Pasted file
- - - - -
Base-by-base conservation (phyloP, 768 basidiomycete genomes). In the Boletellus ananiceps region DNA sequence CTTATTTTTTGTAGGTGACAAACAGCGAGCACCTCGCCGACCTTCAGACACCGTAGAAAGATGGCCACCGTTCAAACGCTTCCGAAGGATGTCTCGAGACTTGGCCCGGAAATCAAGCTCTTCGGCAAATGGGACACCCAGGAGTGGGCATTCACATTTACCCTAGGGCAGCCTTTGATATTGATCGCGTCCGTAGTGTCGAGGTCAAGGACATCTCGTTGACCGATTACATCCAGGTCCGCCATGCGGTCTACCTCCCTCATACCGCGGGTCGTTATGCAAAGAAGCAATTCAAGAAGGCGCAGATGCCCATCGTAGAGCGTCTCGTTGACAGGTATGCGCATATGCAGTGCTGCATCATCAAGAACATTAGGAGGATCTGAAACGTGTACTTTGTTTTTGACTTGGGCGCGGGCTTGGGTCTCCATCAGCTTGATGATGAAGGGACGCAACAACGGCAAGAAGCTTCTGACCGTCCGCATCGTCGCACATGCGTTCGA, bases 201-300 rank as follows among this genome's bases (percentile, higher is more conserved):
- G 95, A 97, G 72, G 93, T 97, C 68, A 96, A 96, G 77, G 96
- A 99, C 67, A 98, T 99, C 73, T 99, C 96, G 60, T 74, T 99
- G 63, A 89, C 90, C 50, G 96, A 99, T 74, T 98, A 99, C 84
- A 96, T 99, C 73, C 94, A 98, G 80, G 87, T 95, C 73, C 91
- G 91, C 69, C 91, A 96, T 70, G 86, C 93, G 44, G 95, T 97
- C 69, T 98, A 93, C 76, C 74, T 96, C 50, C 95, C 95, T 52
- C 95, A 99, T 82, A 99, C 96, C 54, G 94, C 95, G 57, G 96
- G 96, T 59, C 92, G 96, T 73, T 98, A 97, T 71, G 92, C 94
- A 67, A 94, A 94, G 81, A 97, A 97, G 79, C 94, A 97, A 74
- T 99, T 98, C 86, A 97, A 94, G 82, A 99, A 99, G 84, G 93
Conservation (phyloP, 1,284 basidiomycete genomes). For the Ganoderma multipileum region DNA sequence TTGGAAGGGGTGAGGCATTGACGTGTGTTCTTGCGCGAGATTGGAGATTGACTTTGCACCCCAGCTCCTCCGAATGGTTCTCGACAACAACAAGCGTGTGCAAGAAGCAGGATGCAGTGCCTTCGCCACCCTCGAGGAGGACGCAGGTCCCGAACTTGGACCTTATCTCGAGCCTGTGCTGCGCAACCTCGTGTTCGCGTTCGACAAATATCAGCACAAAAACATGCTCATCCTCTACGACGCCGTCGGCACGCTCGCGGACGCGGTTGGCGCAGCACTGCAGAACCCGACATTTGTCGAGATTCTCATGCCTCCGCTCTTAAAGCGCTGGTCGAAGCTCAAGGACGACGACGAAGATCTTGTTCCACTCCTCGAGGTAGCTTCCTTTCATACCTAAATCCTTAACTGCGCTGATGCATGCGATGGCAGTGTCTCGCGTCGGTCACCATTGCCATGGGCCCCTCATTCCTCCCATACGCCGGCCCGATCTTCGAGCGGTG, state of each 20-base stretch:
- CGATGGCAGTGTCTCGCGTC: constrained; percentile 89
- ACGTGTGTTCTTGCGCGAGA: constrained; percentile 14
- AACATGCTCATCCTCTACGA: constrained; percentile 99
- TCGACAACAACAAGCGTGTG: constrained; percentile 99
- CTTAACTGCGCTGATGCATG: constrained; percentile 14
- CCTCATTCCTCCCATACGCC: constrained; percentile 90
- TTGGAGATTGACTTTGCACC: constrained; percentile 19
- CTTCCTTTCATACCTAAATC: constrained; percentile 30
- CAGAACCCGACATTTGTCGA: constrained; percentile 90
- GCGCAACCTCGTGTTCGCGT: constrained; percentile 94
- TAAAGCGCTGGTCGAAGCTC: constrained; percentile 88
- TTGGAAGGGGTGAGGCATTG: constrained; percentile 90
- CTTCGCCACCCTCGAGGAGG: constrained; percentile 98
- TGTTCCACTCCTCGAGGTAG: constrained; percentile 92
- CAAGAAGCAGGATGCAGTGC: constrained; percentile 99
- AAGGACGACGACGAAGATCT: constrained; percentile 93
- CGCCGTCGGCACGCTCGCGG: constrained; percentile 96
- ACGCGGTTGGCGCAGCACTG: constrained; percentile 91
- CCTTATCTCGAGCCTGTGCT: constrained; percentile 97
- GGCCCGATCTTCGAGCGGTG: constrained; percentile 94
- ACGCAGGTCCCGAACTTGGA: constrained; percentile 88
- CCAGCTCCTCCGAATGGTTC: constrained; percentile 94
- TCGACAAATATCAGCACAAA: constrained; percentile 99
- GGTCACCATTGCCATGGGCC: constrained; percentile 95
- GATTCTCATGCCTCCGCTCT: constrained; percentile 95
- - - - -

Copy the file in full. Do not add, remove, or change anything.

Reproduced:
Base-by-base conservation (phyloP, 768 basidiomycete genomes). In the Boletellus ananiceps region DNA sequence CTTATTTTTTGTAGGTGACAAACAGCGAGCACCTCGCCGACCTTCAGACACCGTAGAAAGATGGCCACCGTTCAAACGCTTCCGAAGGATGTCTCGAGACTTGGCCCGGAAATCAAGCTCTTCGGCAAATGGGACACCCAGGAGTGGGCATTCACATTTACCCTAGGGCAGCCTTTGATATTGATCGCGTCCGTAGTGTCGAGGTCAAGGACATCTCGTTGACCGATTACATCCAGGTCCGCCATGCGGTCTACCTCCCTCATACCGCGGGTCGTTATGCAAAGAAGCAATTCAAGAAGGCGCAGATGCCCATCGTAGAGCGTCTCGTTGACAGGTATGCGCATATGCAGTGCTGCATCATCAAGAACATTAGGAGGATCTGAAACGTGTACTTTGTTTTTGACTTGGGCGCGGGCTTGGGTCTCCATCAGCTTGATGATGAAGGGACGCAACAACGGCAAGAAGCTTCTGACCGTCCGCATCGTCGCACATGCGTTCGA, bases 201-300 rank as follows among this genome's bases (percentile, higher is more conserved):
- G 95, A 97, G 72, G 93, T 97, C 68, A 96, A 96, G 77, G 96
- A 99, C 67, A 98, T 99, C 73, T 99, C 96, G 60, T 74, T 99
- G 63, A 89, C 90, C 50, G 96, A 99, T 74, T 98, A 99, C 84
- A 96, T 99, C 73, C 94, A 98, G 80, G 87, T 95, C 73, C 91
- G 91, C 69, C 91, A 96, T 70, G 86, C 93, G 44, G 95, T 97
- C 69, T 98, A 93, C 76, C 74, T 96, C 50, C 95, C 95, T 52
- C 95, A 99, T 82, A 99, C 96, C 54, G 94, C 95, G 57, G 96
- G 96, T 59, C 92, G 96, T 73, T 98, A 97, T 71, G 92, C 94
- A 67, A 94, A 94, G 81, A 97, A 97, G 79, C 94, A 97, A 74
- T 99, T 98, C 86, A 97, A 94, G 82, A 99, A 99, G 84, G 93
Conservation (phyloP, 1,284 basidiomycete genomes). For the Ganoderma multipileum region DNA sequence TTGGAAGGGGTGAGGCATTGACGTGTGTTCTTGCGCGAGATTGGAGATTGACTTTGCACCCCAGCTCCTCCGAATGGTTCTCGACAACAACAAGCGTGTGCAAGAAGCAGGATGCAGTGCCTTCGCCACCCTCGAGGAGGACGCAGGTCCCGAACTTGGACCTTATCTCGAGCCTGTGCTGCGCAACCTCGTGTTCGCGTTCGACAAATATCAGCACAAAAACATGCTCATCCTCTACGACGCCGTCGGCACGCTCGCGGACGCGGTTGGCGCAGCACTGCAGAACCCGACATTTGTCGAGATTCTCATGCCTCCGCTCTTAAAGCGCTGGTCGAAGCTCAAGGACGACGACGAAGATCTTGTTCCACTCCTCGAGGTAGCTTCCTTTCATACCTAAATCCTTAACTGCGCTGATGCATGCGATGGCAGTGTCTCGCGTCGGTCACCATTGCCATGGGCCCCTCATTCCTCCCATACGCCGGCCCGATCTTCGAGCGGTG, state of each 20-base stretch:
- CGATGGCAGTGTCTCGCGTC: constrained; percentile 89
- ACGTGTGTTCTTGCGCGAGA: constrained; percentile 14
- AACATGCTCATCCTCTACGA: constrained; percentile 99
- TCGACAACAACAAGCGTGTG: constrained; percentile 99
- CTTAACTGCGCTGATGCATG: constrained; percentile 14
- CCTCATTCCTCCCATACGCC: constrained; percentile 90
- TTGGAGATTGACTTTGCACC: constrained; percentile 19
- CTTCCTTTCATACCTAAATC: constrained; percentile 30
- CAGAACCCGACATTTGTCGA: constrained; percentile 90
- GCGCAACCTCGTGTTCGCGT: constrained; percentile 94
- TAAAGCGCTGGTCGAAGCTC: constrained; percentile 88
- TTGGAAGGGGTGAGGCATTG: constrained; percentile 90
- CTTCGCCACCCTCGAGGAGG: constrained; percentile 98
- TGTTCCACTCCTCGAGGTAG: constrained; percentile 92
- CAAGAAGCAGGATGCAGTGC: constrained; percentile 99
- AAGGACGACGACGAAGATCT: constrained; percentile 93
- CGCCGTCGGCACGCTCGCGG: constrained; percentile 96
- ACGCGGTTGGCGCAGCACTG: constrained; percentile 91
- CCTTATCTCGAGCCTGTGCT: constrained; percentile 97
- GGCCCGATCTTCGAGCGGTG: constrained; percentile 94
- ACGCAGGTCCCGAACTTGGA: constrained; percentile 88
- CCAGCTCCTCCGAATGGTTC: constrained; percentile 94
- TCGACAAATATCAGCACAAA: constrained; percentile 99
- GGTCACCATTGCCATGGGCC: constrained; percentile 95
- GATTCTCATGCCTCCGCTCT: constrained; percentile 95